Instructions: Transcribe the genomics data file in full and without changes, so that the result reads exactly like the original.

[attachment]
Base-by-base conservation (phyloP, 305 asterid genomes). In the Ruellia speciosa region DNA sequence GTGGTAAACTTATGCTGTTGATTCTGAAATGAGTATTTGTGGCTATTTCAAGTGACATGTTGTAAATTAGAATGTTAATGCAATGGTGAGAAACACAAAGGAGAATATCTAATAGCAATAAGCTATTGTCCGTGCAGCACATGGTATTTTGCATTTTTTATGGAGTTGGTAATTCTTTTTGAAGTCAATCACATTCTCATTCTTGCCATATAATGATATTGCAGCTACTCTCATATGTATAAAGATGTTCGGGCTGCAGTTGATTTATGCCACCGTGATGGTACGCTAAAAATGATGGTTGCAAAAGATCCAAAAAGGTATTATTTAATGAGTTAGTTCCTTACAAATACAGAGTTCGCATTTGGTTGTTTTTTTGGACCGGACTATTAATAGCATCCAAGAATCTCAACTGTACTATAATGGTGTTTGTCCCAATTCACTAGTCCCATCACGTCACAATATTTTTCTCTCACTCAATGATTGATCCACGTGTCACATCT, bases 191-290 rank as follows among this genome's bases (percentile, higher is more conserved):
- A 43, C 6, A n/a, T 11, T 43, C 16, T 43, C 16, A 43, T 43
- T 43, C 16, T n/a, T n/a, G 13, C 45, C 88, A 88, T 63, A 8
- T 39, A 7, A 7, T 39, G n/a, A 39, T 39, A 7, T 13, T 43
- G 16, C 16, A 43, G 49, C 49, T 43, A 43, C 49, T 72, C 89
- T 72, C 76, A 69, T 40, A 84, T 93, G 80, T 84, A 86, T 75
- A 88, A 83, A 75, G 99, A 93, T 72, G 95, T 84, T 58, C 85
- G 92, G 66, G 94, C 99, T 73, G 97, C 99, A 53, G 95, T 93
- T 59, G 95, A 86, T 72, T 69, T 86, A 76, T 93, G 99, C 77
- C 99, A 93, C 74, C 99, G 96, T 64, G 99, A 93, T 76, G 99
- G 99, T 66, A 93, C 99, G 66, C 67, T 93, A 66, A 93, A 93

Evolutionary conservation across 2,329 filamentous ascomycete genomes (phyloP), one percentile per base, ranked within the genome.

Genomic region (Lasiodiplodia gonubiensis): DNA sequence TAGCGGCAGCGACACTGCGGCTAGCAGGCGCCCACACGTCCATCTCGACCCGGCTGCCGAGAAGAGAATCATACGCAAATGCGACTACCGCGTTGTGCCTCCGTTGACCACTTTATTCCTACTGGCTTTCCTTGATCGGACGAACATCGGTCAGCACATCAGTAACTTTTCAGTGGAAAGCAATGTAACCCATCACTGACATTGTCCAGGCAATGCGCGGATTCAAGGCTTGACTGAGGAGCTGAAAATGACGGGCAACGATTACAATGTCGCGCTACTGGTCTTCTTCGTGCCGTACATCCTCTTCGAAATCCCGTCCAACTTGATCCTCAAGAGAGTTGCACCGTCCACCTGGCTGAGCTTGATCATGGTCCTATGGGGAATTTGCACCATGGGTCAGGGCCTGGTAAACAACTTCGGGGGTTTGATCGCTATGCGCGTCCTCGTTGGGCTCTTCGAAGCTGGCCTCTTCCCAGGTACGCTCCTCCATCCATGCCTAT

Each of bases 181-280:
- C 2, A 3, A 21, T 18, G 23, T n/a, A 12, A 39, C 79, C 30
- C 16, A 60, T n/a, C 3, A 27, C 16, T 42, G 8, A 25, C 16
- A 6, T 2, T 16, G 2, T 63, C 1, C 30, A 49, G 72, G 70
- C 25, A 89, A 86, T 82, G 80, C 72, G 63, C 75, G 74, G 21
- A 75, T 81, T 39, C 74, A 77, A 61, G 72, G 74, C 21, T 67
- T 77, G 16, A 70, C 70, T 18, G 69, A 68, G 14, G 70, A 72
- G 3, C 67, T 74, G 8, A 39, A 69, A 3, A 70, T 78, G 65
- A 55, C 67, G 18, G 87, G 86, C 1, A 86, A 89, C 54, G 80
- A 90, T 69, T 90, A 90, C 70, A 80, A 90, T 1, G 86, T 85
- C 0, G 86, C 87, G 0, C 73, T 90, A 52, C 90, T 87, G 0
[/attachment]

Base-by-base conservation (phyloP, 305 asterid genomes). In the Ruellia speciosa region DNA sequence GTGGTAAACTTATGCTGTTGATTCTGAAATGAGTATTTGTGGCTATTTCAAGTGACATGTTGTAAATTAGAATGTTAATGCAATGGTGAGAAACACAAAGGAGAATATCTAATAGCAATAAGCTATTGTCCGTGCAGCACATGGTATTTTGCATTTTTTATGGAGTTGGTAATTCTTTTTGAAGTCAATCACATTCTCATTCTTGCCATATAATGATATTGCAGCTACTCTCATATGTATAAAGATGTTCGGGCTGCAGTTGATTTATGCCACCGTGATGGTACGCTAAAAATGATGGTTGCAAAAGATCCAAAAAGGTATTATTTAATGAGTTAGTTCCTTACAAATACAGAGTTCGCATTTGGTTGTTTTTTTGGACCGGACTATTAATAGCATCCAAGAATCTCAACTGTACTATAATGGTGTTTGTCCCAATTCACTAGTCCCATCACGTCACAATATTTTTCTCTCACTCAATGATTGATCCACGTGTCACATCT, bases 191-290 rank as follows among this genome's bases (percentile, higher is more conserved):
- A 43, C 6, A n/a, T 11, T 43, C 16, T 43, C 16, A 43, T 43
- T 43, C 16, T n/a, T n/a, G 13, C 45, C 88, A 88, T 63, A 8
- T 39, A 7, A 7, T 39, G n/a, A 39, T 39, A 7, T 13, T 43
- G 16, C 16, A 43, G 49, C 49, T 43, A 43, C 49, T 72, C 89
- T 72, C 76, A 69, T 40, A 84, T 93, G 80, T 84, A 86, T 75
- A 88, A 83, A 75, G 99, A 93, T 72, G 95, T 84, T 58, C 85
- G 92, G 66, G 94, C 99, T 73, G 97, C 99, A 53, G 95, T 93
- T 59, G 95, A 86, T 72, T 69, T 86, A 76, T 93, G 99, C 77
- C 99, A 93, C 74, C 99, G 96, T 64, G 99, A 93, T 76, G 99
- G 99, T 66, A 93, C 99, G 66, C 67, T 93, A 66, A 93, A 93

Evolutionary conservation across 2,329 filamentous ascomycete genomes (phyloP), one percentile per base, ranked within the genome.

Genomic region (Lasiodiplodia gonubiensis): DNA sequence TAGCGGCAGCGACACTGCGGCTAGCAGGCGCCCACACGTCCATCTCGACCCGGCTGCCGAGAAGAGAATCATACGCAAATGCGACTACCGCGTTGTGCCTCCGTTGACCACTTTATTCCTACTGGCTTTCCTTGATCGGACGAACATCGGTCAGCACATCAGTAACTTTTCAGTGGAAAGCAATGTAACCCATCACTGACATTGTCCAGGCAATGCGCGGATTCAAGGCTTGACTGAGGAGCTGAAAATGACGGGCAACGATTACAATGTCGCGCTACTGGTCTTCTTCGTGCCGTACATCCTCTTCGAAATCCCGTCCAACTTGATCCTCAAGAGAGTTGCACCGTCCACCTGGCTGAGCTTGATCATGGTCCTATGGGGAATTTGCACCATGGGTCAGGGCCTGGTAAACAACTTCGGGGGTTTGATCGCTATGCGCGTCCTCGTTGGGCTCTTCGAAGCTGGCCTCTTCCCAGGTACGCTCCTCCATCCATGCCTAT

Each of bases 181-280:
- C 2, A 3, A 21, T 18, G 23, T n/a, A 12, A 39, C 79, C 30
- C 16, A 60, T n/a, C 3, A 27, C 16, T 42, G 8, A 25, C 16
- A 6, T 2, T 16, G 2, T 63, C 1, C 30, A 49, G 72, G 70
- C 25, A 89, A 86, T 82, G 80, C 72, G 63, C 75, G 74, G 21
- A 75, T 81, T 39, C 74, A 77, A 61, G 72, G 74, C 21, T 67
- T 77, G 16, A 70, C 70, T 18, G 69, A 68, G 14, G 70, A 72
- G 3, C 67, T 74, G 8, A 39, A 69, A 3, A 70, T 78, G 65
- A 55, C 67, G 18, G 87, G 86, C 1, A 86, A 89, C 54, G 80
- A 90, T 69, T 90, A 90, C 70, A 80, A 90, T 1, G 86, T 85
- C 0, G 86, C 87, G 0, C 73, T 90, A 52, C 90, T 87, G 0